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I have been experimenting with this for a while using a Gigapan Epic Pro robotic panoramic head. I've done the following observations:
1) Too close is no good. It's not just about shallow DOF. You can get it easily enough with a macro lens on a small sensor. To make things interesting and to get a 'large format' look you need to have some distance to the subject.
2) At medium close distances you get the desired effect in terms of foreground/background relation and a unique look but field curvature and parallax is a big problem.
3) Using the lenses wide open isn't always a good solution due to vignetting. Even with lens correction profiles in lightroom it doesn't
Here are three examples of the same scene but with different lenses.
A) 100 mm (Zeiss 100 MP @ f/2), 18 images:
B)135 mm (Canon 135L @ f/2), 40 images
C) 200mm (Canon 70-200/II @ 200mm, f/2.8), 84 images:
Now these types of shots are more experimentally interesting than actually useful. You can see the extreme field curvature and the problems with the projection.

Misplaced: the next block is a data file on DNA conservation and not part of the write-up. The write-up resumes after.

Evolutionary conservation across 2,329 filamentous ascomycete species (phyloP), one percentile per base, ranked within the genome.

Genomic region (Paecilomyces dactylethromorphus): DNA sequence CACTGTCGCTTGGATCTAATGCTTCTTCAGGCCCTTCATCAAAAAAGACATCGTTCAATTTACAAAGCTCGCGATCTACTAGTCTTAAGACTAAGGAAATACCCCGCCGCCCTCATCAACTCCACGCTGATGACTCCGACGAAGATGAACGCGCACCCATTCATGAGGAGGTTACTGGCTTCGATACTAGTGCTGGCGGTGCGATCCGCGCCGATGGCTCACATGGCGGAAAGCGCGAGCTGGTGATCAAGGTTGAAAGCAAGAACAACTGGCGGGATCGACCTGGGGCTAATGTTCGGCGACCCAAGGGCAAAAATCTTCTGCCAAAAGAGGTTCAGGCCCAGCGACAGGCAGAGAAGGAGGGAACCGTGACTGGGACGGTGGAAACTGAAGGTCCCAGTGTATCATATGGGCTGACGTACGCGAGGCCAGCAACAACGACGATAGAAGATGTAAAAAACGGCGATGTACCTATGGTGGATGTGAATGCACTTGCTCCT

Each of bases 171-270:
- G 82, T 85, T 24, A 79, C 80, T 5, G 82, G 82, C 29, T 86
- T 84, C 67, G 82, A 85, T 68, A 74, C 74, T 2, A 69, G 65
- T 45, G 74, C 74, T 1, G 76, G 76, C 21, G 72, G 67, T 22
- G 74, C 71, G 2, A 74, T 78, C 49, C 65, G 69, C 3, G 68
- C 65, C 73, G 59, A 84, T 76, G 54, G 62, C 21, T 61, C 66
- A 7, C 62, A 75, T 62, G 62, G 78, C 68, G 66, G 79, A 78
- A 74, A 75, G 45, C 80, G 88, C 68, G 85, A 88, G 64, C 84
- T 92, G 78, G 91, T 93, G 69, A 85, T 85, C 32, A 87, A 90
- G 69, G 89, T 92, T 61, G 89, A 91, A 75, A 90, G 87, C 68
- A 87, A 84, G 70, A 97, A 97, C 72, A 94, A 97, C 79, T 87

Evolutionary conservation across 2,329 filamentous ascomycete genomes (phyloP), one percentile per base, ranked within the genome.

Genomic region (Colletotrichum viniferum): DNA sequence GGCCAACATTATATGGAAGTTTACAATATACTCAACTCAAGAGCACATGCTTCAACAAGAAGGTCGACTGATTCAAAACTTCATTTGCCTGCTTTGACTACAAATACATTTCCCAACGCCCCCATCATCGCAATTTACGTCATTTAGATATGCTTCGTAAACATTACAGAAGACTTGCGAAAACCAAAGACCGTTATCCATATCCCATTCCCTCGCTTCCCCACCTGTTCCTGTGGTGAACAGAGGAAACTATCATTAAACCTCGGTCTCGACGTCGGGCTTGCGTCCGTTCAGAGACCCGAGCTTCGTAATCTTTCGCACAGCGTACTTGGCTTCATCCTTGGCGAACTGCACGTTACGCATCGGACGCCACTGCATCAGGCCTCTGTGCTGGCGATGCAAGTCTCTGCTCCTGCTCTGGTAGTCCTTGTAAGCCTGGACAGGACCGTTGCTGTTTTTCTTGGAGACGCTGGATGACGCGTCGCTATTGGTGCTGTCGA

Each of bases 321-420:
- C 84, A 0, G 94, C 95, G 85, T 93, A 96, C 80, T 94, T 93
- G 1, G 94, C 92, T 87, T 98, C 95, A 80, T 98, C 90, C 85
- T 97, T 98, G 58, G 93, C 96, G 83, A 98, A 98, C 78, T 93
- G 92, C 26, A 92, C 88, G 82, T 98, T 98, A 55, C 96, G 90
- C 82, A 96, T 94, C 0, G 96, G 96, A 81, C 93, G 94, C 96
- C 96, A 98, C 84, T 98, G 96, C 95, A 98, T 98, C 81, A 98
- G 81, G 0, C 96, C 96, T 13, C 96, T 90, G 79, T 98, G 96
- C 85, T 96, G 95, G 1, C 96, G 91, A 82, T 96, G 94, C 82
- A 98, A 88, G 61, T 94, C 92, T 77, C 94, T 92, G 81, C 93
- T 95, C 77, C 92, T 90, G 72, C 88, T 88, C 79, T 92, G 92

However, the technique becomes very interesting at larger distances where both field curvature and parallax are small. The look isn't as dramatic as in the images above, but the effect is more subtle, and really much more in line with a 'large format' look.
70-200 @ 200mm, f/2.8, ~200 images but cropped
100 MP, f/2, ~30 images, also somewhat cropped
There are two other benefits of using a stitched panorama and both come from the fact that you end up with huge images. When you resize the panorama to 'normal' size, i.e to the equivalent of what you would get from a single frame from the camera you get much better noise performance and better color accuracy. In a single frame each pixel only has one real color value - the rest are interpolated from nearby pixels. When you resize a larger image you'll get much better averaging per pixel and subsequently higher color accuracy. At the same time you can use very high ISO with no visible noise in the resized image.